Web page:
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L.A. fashion district project to include college, hotel

The City Market project, valued at $500 million to $1 billion, would cover 10 acres in downtown L.A. and take as long as two decades to complete.

January 28, 2013|By Roger Vincent, Los Angeles Times
  • The six-story Windsor Apartments at 3198 W. 7th St. in L.A.'s Koreatown and an adjacent parking lot zoned for future development were sold for $10.75 million. The buyer plans to renovate the brick Tudor Revival-style complex.
The six-story Windsor Apartments at 3198 W. 7th St. in L.A.'s Koreatown… (Gary Friedman, Los Angeles…)

Ambitious plans have been unveiled for a 3.3-million-square-foot development that would bring a college, hotel, offices and apartments to the fashion district of downtown Los Angeles.

The owners of about three blocks' worth of faded commercial properties hope to build a project valued at $500 million to $1 billion called the City Market of Los Angeles. It would rise in an area that once housed wholesale produce businesses and is now home mostly to garment industry shops and warehouses.

City Market is in the early stages of seeking approval for the project from city officials, a process that could take more than a year. The boundaries of the proposed 10-acre development are roughly San Julian and San Pedro streets between 9th and 12th streets.

As planned by the six property owners led by Peter Fleming, City Market would hold a campus for one or more private colleges, 945 units of new housing, 210 hotel rooms and more than 500,000 square feet of creative offices, stores, restaurants and entertainment uses.

"With new academic facilities, creative office space, residences, hotel rooms, restaurants, nightspots, and event and exhibit spaces, the project seeks to become a globally recognized destination," said Fleming, chief executive of City Market.

Some existing buildings would be reused and others would be razed, said architect Douglas Hanson, design partner at Smart Architecture. The usable existing buildings probably would be developed first but the sequence of development would follow market demand.

"Ideally, we would all love to have the school there as the first phase," Hanson said. It would probably be a private post-graduate institution focused on fashion design.

It could take as long as two decades to complete the project, he said.

Koreatown apartment building sold

A 1920s-era apartment building in Koreatown has been acquired by a Los Angeles investor who plans to renovate the brick Tudor Revival-style complex near Wilshire Boulevard.

The six-story Windsor Apartments at 3198 W. 7th St. and an adjacent parking lot zoned for future development were sold for $10.75 million to a limited liability corporation, according to investment banking firm George Smith Partners.

The Windsor was built in 1926 at 7th and Catalina streets as an upscale apartment hotel in what was then suburban Los Angeles.

"It's a distinctive example of the great apartment buildings that characterized the neighborhood at the time — luxury living in a burgeoning area between Westlake (now MacArthur) Park and the Ambassador Hotel," said Linda Dishman, executive director of the Los Angeles Conservancy.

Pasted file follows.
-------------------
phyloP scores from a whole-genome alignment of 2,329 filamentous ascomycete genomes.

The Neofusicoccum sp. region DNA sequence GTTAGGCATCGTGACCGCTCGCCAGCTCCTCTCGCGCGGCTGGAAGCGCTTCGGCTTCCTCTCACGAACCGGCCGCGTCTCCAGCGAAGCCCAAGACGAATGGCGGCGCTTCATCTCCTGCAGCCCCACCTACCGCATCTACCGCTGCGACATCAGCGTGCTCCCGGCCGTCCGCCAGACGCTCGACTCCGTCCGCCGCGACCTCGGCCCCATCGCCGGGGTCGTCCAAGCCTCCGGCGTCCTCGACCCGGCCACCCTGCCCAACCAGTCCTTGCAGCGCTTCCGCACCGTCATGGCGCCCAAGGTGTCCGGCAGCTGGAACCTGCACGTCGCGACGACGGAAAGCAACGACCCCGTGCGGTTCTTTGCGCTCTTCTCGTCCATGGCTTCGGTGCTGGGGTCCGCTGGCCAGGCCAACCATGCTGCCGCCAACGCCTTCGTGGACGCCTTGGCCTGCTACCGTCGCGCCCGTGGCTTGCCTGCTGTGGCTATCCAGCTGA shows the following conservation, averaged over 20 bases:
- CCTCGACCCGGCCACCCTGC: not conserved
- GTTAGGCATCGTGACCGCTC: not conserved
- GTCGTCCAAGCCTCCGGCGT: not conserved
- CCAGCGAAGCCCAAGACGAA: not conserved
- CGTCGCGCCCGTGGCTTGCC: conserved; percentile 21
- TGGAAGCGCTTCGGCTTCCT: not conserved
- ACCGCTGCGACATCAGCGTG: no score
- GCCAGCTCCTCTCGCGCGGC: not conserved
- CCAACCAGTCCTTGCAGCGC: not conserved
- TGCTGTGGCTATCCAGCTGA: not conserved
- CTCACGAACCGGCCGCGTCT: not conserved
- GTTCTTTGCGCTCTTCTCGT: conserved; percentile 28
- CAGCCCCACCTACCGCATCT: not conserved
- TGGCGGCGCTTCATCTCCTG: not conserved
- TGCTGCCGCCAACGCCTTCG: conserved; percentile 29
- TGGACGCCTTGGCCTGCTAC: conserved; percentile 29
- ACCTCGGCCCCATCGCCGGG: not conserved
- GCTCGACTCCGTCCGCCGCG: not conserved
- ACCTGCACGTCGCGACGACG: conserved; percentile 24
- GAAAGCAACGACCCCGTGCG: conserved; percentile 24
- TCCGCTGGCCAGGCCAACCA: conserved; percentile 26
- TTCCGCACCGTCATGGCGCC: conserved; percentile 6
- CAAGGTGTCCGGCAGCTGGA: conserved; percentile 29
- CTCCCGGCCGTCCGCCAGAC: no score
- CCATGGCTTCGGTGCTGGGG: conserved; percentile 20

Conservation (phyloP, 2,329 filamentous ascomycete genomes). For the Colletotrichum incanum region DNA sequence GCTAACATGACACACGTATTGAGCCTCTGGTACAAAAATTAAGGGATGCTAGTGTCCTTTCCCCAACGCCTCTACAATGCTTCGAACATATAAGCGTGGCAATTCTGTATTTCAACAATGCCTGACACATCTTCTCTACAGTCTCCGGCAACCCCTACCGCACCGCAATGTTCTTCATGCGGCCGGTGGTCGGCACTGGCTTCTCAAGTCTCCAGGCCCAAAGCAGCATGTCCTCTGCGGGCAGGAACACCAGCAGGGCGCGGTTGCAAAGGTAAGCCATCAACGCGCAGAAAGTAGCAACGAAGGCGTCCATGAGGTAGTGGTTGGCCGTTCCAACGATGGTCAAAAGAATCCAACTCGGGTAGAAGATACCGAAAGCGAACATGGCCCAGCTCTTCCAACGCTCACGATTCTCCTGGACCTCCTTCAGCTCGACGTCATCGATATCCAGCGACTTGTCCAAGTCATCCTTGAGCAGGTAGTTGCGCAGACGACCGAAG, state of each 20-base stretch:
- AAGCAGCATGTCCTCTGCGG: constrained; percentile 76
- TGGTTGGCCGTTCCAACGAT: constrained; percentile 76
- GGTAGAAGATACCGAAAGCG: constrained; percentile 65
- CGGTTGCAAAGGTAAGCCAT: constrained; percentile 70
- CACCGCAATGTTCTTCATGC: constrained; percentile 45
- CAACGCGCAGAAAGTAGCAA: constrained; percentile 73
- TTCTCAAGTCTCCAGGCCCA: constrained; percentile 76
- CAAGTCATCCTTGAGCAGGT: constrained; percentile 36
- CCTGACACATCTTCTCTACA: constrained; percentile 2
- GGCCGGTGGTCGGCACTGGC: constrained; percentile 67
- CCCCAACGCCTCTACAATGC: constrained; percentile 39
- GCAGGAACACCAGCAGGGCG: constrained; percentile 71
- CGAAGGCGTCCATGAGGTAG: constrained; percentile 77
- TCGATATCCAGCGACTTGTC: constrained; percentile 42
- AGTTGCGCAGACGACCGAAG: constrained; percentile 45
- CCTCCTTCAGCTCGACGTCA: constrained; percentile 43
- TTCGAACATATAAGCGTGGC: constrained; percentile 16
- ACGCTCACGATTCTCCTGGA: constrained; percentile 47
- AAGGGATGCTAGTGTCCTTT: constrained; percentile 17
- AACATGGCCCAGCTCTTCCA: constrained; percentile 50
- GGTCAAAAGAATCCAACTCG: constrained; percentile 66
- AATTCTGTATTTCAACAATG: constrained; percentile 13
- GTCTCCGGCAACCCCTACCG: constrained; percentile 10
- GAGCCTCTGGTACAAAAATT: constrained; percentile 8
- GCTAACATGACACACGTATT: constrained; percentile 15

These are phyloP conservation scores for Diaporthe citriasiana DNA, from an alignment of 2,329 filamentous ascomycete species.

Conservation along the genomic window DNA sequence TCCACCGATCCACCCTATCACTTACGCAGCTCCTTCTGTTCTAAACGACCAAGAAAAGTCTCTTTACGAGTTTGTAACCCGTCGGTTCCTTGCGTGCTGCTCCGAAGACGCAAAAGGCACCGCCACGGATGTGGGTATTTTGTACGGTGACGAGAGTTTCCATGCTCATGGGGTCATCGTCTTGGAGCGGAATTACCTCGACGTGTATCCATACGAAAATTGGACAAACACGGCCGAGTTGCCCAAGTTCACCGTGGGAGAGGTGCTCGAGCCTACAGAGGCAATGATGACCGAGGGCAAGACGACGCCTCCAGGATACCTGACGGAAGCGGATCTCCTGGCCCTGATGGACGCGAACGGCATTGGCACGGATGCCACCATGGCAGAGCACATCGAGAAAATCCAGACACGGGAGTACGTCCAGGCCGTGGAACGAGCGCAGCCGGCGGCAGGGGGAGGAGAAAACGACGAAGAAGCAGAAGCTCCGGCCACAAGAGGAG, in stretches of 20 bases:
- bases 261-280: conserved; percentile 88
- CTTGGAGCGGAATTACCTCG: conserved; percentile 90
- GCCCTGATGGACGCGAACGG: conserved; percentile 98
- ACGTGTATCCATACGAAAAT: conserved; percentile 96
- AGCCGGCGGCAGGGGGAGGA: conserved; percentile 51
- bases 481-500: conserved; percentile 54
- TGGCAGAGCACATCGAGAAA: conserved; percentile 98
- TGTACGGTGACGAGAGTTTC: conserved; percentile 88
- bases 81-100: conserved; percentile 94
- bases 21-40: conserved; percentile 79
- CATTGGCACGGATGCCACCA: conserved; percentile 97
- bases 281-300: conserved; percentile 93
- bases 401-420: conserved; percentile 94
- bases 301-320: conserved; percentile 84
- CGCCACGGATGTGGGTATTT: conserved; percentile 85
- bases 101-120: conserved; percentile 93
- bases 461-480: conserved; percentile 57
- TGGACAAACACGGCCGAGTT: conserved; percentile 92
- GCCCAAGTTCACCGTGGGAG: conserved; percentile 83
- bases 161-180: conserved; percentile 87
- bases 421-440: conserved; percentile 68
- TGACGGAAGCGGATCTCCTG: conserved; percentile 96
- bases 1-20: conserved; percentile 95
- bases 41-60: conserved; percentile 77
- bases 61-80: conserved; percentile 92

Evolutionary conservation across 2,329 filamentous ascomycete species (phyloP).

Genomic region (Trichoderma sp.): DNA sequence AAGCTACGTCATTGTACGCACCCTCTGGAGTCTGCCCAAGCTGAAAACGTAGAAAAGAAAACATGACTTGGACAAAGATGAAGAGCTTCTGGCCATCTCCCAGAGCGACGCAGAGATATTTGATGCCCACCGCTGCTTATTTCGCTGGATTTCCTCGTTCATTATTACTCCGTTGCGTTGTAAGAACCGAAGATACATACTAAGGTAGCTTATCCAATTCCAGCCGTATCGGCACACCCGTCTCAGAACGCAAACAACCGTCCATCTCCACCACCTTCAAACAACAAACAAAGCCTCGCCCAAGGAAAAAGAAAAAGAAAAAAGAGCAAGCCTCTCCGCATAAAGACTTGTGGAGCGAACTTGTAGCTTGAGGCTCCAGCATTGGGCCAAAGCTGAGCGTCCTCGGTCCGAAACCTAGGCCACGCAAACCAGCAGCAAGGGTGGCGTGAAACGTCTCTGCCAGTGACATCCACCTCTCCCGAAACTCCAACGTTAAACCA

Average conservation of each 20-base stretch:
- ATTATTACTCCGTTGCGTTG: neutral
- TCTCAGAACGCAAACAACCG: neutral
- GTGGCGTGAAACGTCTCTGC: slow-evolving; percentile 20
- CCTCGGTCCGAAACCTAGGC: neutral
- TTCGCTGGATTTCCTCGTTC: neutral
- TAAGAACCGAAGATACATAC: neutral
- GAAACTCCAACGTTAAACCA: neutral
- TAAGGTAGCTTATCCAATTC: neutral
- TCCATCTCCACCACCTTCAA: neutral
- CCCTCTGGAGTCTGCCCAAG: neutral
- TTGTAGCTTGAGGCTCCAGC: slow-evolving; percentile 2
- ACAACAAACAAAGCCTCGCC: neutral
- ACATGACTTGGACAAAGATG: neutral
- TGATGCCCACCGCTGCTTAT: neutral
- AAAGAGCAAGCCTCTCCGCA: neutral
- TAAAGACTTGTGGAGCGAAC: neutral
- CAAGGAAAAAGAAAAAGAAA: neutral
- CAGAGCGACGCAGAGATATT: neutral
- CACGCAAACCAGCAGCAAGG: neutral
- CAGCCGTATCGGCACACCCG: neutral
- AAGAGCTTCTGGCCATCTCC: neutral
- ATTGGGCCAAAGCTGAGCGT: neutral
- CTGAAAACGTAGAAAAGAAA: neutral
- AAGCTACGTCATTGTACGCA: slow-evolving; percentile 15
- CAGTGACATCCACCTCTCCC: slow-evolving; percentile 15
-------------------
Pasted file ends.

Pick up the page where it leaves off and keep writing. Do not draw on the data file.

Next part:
A Times story about renovation work at the Windsor in 1973 said the apartments were in easy walking distance of the hotel and the I. Magnin, Bullock's Wilshire and Saks Fifth Avenue department stores — all of which closed years ago.

The neighborhood fell out of favor in the latter decades of the 20th century but has experienced a jump in prosperity in recent years as new businesses and residents, many of them of Korean descent, have moved to the area.

The former Windsor restaurant in the apartment building is now a Korean restaurant called the Prince that has retained the Windsor's formal red-leather and low-light decor. It has been used for filming the television show "Mad Men" and other period pieces.

"The historic distinction of the Windsor building adds great value to the asset, while the development space that was included with the sale provides potential for future expansion," said Shahin Yazdi, a vice president at George Smith Partners.

The property's seller was La Senda Properties. The head of the corporation that bought it is Alireza Ghafouri, according to real estate data provider CoStar Group.

New offices for Beats by Dr. Dre

Musical electronics retailer Beats by Dr. Dre will move its headquarters from a plush office park in Santa Monica to gritty-looking former warehouses in Culver City.

Beats will occupy the entire 40,000-square-foot building at 8476 Steller Drive, plus 26,400 square feet in two adjacent properties at 8401 and 8454 Steller, real estate broker Joshua Gorin of Stanley Inc. said.

The electronics company that sells such music-related products as headphones, earphones and speakers is now in the Water Garden, a luxury office complex dating from the early 1990s. The Culver City warehouses that will become its offices were built in the late 1940s.

"This transaction provides an opportunity for Beats to move from a more traditional corporate venue to an exceptionally creative campus setting, better reflecting its brand and offering a vibrant, open work environment for its employees," Gorin said.

Terms of the lease were not disclosed, but real estate experts familiar with Culver City's burgeoning creative office market valued the deal at about $20 million.

roger.vincent@latimes.com

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